After 3 weeks of boarding there, she decided to increase the price to $350 to cover the cost of her new fences. I explained that I was willing to pay $300, more than her competitors charged, even though I had a longer commute. She didn’t budge. 

So now she has lost myself with 2 horses and another boarder who has 3 horses. She’s down to boarding one horse. She could not see that her feeling that her property was superior did not create a value proposition for me. I kept thinking about our class and how the value did not equate to the price.

My comments:

There are tons of lessons here:

  1. Price increases are very hard. Don’t increase prices on brand new customers.
  2. Costs have nothing to do with price. The fact that the owner spent money to build new fences is irrelevant. If the fences added value to the renters, that might matter, but not the costs to build the fences.
  3. The reader got a great deal originally. She signed a deal for $250 per month, even though she was willing to pay $300. That is called consumer surplus.
  4. You must understand value from your buyers’ perspective. Obviously, losing 5 horses demonstrates that the owner didn’t understand the value she offered, especially relative to the competition.
  5. People and businesses often don’t understand their own value. Some overvalue their products; most undervalue their products.

What other lessons do you see here?

Why Should Sales NOT be in Charge of Pricing?

A question from a reader:

Good morning Mark. The podcasts are excellent, as always. But I have noticed there may be one point you have not covered: “Why should sales not be in charge of pricing?”

Thank you for the question. I can think of two reasons why sales should not be in charge of pricing.

  1. Their incentives are wrong. Most salespeople get a commission as a percentage of revenue. This partially aligns a salesperson’s incentives with the company in that the salesperson wants to sell more revenue, but the incentives are not aligned in terms of profit. A salesperson has more incentive to discount than the company.

As a slightly exaggerated example, imagine a sales situation where the product sells for $100. The company’s costs are $90, so the company makes $10 in profit. The salesperson’s commission is 1% so he/she makes $1. Now a customer asks for a 5% discount. If the salesperson accepts this (because he/she is in charge of pricing), then the company profits are cut in half to $5. However, the salesperson’s commission went down only 5% to $0.95.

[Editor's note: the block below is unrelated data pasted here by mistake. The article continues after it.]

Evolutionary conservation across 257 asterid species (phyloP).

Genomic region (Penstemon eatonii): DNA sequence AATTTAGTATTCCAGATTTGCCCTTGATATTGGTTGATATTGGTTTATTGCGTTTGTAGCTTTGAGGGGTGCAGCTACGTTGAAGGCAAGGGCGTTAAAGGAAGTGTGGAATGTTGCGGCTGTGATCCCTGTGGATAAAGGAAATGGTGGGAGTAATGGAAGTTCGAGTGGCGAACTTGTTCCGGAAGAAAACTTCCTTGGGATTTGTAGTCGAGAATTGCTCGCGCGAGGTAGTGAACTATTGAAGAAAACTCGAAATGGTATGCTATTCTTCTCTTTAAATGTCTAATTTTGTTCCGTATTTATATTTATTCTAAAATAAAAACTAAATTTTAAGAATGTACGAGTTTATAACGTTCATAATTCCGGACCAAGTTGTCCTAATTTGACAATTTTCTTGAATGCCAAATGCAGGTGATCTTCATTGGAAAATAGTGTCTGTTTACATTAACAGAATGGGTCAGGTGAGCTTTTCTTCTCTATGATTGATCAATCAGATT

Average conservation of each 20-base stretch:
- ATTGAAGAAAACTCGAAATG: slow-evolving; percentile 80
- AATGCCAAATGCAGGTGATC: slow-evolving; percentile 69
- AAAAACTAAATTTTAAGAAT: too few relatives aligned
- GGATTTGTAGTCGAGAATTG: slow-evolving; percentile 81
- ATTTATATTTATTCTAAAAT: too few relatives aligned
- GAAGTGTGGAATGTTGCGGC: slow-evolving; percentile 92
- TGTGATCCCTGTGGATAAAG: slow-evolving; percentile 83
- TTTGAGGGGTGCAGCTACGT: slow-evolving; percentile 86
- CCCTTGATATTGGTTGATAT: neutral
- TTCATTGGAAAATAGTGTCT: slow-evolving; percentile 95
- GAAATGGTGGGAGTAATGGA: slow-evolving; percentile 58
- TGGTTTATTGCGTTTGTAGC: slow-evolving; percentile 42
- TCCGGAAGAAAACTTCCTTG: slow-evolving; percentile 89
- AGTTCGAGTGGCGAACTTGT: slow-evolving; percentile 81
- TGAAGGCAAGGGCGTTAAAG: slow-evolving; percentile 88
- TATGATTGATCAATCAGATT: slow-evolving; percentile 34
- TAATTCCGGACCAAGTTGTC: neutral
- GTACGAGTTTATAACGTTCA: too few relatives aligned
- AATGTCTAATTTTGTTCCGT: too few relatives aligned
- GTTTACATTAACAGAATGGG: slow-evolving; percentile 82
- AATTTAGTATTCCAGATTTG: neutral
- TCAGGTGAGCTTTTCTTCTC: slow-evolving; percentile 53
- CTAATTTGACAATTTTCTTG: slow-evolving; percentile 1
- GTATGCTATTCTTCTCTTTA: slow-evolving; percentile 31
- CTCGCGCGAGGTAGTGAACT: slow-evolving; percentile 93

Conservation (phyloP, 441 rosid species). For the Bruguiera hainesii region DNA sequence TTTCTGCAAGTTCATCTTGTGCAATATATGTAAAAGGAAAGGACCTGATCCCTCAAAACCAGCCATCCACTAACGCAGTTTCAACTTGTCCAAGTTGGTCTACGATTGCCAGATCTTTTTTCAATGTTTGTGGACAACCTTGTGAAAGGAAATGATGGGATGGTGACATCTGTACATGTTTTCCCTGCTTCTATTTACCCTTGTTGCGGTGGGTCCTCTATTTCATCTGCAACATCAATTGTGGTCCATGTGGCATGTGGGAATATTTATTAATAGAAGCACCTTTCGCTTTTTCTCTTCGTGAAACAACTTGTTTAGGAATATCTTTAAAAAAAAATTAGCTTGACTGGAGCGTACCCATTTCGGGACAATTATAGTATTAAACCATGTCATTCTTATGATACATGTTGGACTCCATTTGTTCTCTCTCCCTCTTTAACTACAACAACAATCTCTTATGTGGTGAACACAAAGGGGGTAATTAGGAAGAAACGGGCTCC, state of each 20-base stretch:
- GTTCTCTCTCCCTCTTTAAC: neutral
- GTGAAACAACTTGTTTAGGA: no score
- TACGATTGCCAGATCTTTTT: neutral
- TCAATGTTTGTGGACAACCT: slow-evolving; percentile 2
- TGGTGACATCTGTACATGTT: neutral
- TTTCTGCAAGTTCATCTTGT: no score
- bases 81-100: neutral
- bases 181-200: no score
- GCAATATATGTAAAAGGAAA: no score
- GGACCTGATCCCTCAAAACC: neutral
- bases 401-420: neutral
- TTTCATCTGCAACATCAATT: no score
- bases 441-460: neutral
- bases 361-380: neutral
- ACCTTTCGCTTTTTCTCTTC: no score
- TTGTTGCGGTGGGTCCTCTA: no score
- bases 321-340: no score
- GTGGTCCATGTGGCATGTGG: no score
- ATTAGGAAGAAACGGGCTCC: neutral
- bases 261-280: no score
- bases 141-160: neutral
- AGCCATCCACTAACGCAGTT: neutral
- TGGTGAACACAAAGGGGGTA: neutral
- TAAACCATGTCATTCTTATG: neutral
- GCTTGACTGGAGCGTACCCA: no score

It is possible to create sales incentive plans that more closely align the company and the salesperson’s objectives, but they are harder to implement and most companies don’t do that.

  1. Salespeople often sell many different products. Their job is to build relationships and sell value, not to study competitors for each product and determine the value of your product relative to each competitor. That’s a lot of work and requires a deep understanding of your products, your markets and your competitors.

In light of these two reasons, I could see a situation where it makes sense to let sales control pricing. If they only sold one or two products, and you used an incentive scheme that more closely aligned their incentives with the company’s preferences. Both of these are possible, but they are not very common.




Starbucks Price Increases: Are They Leading or Signaling?

Starbucks is raising prices. In my last blog post, I discussed the pros and cons of that decision. In this post, let’s look at some more advanced issues.

When competitors announce a price increase, they typically do one of two things: They lead or they signal.

Firms lead when they are price makers. They are essentially saying, “I don’t really care what my competitors do. I’m raising my price anyway.”

Firms signal when they are trying to communicate with their competitors. In this case they are saying, “I announced this price increase. If you follow, we both will have higher prices and we both will make more profit. If you don’t follow, I will bring my prices back down.”